WORCESTER TELEGRAM: Rhetoric may disrupt US-Canada relations
As originally appearing in The Worcester Telegram

BY COLIN A. YOUNG, State House News Service


BOSTON – With anti-trade and protectionist sentiments taking a central spot in the U.S. presidential campaign, the ambassador of America’s ally to the north said Tuesday the rhetoric from Donald Trump and Hillary Clinton threatens to “significantly disrupt” the relationship between U.S. and Canada.

David MacNaughton, a public relations professional and political strategist who became ambassador to the United States in March, said the two North American countries sometimes “take each other for granted too much” and allow “little things that are irritants” to become larger problems.

“For Canadians, it does concern us. Not so much in terms of the resilience of American democracy, but unfortunately some of the proposals that are being made would tend to significantly disrupt what I think is a remarkable relationship between our two countries,” MacNaughton said at a Hampshire House breakfast hosted by the New England Council. “When you have the kind of rhetoric that is taking place in the campaign in the United States at the present moment, I fear that we will lose sight of all the positive things we do.”

In Ottawa, the seat of Canadian government, there is concern that the “tough on trade” talk that has emerged as a centerpiece of the 2016 presidential election could lead to a diminished trade relationship between the United States and Canada, MacNaughton said.

The United States exported about $280 billion worth of goods to Canada last year, including $3.1 billion from Massachusetts, according to the New England Council. MacNaughton said there are 9 million American jobs that are dependent upon trade with Canada and about 75 percent of Canada’s exports are sent to the United States.

“Our economies are linked not just because we trade with each other, but our supply chains are integrated to the point that the prosperity of both countries is dependent on working more closely together, not less,” he said.

In August, Canadian Prime Minister Justin Trudeau held a “fireside chat” with his cabinet to discuss the current U.S.-Canada trade relationship and its future, Bloomberg News reported.

Reuters reported last month that MacNaughton and other Canadian diplomats have stepped up their outreach to American state and local leaders in an attempt to offer a rebuttal to Trump’s and Clinton’s talk of renegotiating trade deals, or even walking away from the North American Free Trade Agreement.

NAFTA, signed by President Bill Clinton in 1993, has been “an unqualified success” for Canada and has “no doubt” made the three North American countries – the U.S., Canada and Mexico – “significantly more prosperous,” MacNaughton said Tuesday.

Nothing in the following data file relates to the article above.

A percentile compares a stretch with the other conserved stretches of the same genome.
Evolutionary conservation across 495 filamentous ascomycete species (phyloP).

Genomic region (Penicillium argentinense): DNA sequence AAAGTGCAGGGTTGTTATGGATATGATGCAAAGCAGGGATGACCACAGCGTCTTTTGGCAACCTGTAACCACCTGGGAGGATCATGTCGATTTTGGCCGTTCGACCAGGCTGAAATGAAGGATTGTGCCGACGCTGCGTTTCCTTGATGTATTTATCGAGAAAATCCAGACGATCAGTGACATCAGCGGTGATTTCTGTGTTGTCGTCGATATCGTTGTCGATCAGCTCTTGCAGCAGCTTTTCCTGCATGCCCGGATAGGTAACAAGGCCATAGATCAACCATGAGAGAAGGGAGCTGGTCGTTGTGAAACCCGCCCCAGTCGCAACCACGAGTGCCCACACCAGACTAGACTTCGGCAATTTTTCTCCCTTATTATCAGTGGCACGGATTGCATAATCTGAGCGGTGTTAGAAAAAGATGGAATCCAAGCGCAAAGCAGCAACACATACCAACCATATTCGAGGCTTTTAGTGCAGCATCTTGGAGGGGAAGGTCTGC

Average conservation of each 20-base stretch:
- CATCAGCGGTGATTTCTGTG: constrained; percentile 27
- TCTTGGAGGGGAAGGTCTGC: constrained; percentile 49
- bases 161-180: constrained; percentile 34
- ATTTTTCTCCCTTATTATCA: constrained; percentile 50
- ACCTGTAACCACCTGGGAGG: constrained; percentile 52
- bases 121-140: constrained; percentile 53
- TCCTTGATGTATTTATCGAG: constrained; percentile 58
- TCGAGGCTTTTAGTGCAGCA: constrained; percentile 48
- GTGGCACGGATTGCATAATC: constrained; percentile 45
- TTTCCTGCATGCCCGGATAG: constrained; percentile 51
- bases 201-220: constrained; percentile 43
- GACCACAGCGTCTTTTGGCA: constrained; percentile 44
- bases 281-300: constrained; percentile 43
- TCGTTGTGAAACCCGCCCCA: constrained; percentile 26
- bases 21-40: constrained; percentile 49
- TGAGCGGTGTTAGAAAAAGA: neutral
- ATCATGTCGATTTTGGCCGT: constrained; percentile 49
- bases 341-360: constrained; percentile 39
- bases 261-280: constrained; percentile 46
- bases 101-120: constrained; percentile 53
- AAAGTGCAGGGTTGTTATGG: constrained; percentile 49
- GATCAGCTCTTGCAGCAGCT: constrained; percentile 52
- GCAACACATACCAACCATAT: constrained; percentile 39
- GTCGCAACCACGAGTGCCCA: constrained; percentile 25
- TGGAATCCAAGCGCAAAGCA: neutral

But despite the economic benefits of NAFTA that American and Canadian leaders can point to, MacNaughton said social media has made it easier “to galvanize opposition” to trade deals, large-scale infrastructure projects and other initiatives.

“What happens is when the irritants and the rhetoric dials up, it makes it more difficult for us to fully participate in the relationship because, you know, the opposition — whether it be in the media or in the Parliament — will say, ‘Why are you doing that? The Americans are just poking you in the eye,’ ” MacNaughton said.

The ambassador talked about his own efforts in the late 1980s to generate support for a NAFTA precursor, including a campaign in which a group of powerful Canadian business executives pushed for the deal to be approved. That campaign was a success, MacNaughton said, but following that same playbook would not work today.

“The reality of life is today we have to find a better way to talk about trade, to talk about the benefits of the Canada-U.S. relationship and to actually become much, much more personalized than quoting big statistics,” he said.

Also on Tuesday, the International Monetary Fund warned that the anti-trade rhetoric in the United States and elsewhere could be a threat to global economic growth.

“With the seeming backlash against global trade in advanced economies, there is a pressing

need for policymakers to refocus the discussion toward the benefits of integration,” the IMF wrote in its 2016 World Economic Outlook. “The diminishing pace of new trade reforms in recent years, together with a rise in protectionist measures, appears to have contributed in part to the global slowdown in trade.”

Despite his concerns, MacNaughton on Tuesday declined to talk specifically about either candidate and said that he and the rest of the Canadian government stand ready to work with whomever is elected.

“My official line is that we have full confidence in the American people and we will work with whomever becomes president,” MacNaughton said. “That’s my line and I’m sticking to it.”

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